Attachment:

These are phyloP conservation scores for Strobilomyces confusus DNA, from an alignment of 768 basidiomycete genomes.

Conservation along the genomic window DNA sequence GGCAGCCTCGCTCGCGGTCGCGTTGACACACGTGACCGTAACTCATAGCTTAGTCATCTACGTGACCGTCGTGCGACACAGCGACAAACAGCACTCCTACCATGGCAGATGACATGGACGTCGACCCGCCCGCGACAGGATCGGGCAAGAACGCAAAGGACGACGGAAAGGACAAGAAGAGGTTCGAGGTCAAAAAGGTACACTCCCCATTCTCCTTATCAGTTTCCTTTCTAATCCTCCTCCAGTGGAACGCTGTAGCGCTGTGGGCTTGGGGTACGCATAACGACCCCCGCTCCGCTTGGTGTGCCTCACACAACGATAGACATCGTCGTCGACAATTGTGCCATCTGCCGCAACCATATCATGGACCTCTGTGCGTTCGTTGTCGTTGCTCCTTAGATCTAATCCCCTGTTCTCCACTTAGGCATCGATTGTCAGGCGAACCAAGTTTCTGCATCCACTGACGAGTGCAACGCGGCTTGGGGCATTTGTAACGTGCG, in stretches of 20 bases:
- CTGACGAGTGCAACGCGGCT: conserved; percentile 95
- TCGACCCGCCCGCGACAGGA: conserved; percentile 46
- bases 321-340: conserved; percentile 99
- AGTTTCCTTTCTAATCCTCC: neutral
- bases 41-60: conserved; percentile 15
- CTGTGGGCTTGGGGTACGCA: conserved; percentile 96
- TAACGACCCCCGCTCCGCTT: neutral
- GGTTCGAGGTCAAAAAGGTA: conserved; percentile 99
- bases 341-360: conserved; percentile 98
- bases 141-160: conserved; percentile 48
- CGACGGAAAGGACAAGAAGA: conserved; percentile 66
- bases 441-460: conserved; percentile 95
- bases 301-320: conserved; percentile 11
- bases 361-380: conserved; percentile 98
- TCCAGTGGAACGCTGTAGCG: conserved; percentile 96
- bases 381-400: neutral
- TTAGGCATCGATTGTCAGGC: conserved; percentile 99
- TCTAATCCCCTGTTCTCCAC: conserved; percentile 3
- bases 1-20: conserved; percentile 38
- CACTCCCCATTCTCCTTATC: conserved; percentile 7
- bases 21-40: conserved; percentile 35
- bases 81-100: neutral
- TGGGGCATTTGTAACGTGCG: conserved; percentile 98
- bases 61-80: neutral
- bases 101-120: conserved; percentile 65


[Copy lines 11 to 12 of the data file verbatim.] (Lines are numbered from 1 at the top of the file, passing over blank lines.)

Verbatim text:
- bases 341-360: conserved; percentile 98
- bases 141-160: conserved; percentile 48